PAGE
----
More Businesses Turning to Teleworkers to Save Costs
By Annalyn Censky
Get out of that cubicle and stay home. That's what some companies are telling their employees as they implement teleworking programs in an effort to save costs, cut air pollution and boost morale.
And whether it's because of county-mandated programs or private business interests, companies are finding ways to make teleworking happen.
Essentially, teleworking enables employers to get more bang for their buck. Valley Metro officials say.
The regional transit provider promotes teleworking to about 1,200 employers that are mandated by Maricopa County's trip-reduction program to cut back on total driving time.
Its part of the county's effort to attain federal air pollution and emissions standards, said Mario Diaz, Valley Metro's senior marketing manager.
In 2001, Valley Metro helped Carollo Engineers in Phoenix start a teleworking program in which 1- employees worked from home one or two days each week.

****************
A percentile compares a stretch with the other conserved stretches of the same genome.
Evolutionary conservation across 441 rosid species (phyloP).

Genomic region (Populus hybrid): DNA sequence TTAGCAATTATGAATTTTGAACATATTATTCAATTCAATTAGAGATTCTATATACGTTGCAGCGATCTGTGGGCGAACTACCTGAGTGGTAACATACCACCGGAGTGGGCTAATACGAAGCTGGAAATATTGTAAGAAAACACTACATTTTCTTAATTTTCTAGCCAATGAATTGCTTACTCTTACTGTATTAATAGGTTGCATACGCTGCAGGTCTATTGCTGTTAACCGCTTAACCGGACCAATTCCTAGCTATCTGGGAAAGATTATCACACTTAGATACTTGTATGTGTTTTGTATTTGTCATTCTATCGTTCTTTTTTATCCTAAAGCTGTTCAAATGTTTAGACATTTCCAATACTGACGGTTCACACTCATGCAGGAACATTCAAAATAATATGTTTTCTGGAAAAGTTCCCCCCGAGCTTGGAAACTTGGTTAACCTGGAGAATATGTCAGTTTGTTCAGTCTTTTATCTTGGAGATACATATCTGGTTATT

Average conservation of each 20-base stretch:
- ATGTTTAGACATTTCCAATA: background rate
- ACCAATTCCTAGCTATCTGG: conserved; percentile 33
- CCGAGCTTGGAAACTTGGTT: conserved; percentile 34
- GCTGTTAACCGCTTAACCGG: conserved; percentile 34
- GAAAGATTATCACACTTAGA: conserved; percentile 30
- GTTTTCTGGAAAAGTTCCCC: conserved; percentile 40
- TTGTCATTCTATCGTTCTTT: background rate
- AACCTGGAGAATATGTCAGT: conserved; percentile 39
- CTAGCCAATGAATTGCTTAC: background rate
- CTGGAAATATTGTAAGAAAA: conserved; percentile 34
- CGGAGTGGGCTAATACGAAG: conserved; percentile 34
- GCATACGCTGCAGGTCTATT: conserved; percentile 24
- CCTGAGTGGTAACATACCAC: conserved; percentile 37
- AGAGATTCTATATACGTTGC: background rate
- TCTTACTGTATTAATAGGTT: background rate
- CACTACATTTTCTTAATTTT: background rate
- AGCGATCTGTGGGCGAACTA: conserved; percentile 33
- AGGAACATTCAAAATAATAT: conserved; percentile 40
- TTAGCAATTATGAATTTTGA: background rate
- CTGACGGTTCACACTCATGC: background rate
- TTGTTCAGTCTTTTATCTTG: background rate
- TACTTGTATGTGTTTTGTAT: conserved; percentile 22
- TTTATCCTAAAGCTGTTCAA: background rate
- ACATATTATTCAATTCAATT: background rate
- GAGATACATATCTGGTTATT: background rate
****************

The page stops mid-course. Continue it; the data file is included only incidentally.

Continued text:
According to Valley Metro case studies, the program reduced employee commutes by a total of 17,000 miles and cut an estimated 459 pounds of pollutants in one year. It also increased productivity, decreased absenteeism and improved retention.
Each week in February, Valley Metro representatives plan to work with a specific organization to promote teleworking programs
They have worked in the past with Cox Communications Inc, U-Haul International Inc. Cigna Healthcare of Arizona and the city of Mesa, which in total have hundreds of employees who telecommute.
According to World at Work, 12.4 million employees worked remotely at least once a month in 2006, a jump from 7.6 million in 2004.
Companies not under the county mandate are implementing teleworking programs for other reasons. For example, office space is just too expensive for many smaller business, said entrepreneur Bill Grodnik.
Grodnik is founder and CEO of Davinci Virtual, a Salt Lake City-based company that offers "virtual" offices. For a fee starting at $95 a month, a small business can rent an office room in a high-profile commercial building.
Several tenants share central conference rooms, copy and fax machines and a receptionist who personalizes her phone greeting for each tenant's specific phone line.
It's basically a luxury hotel for business space.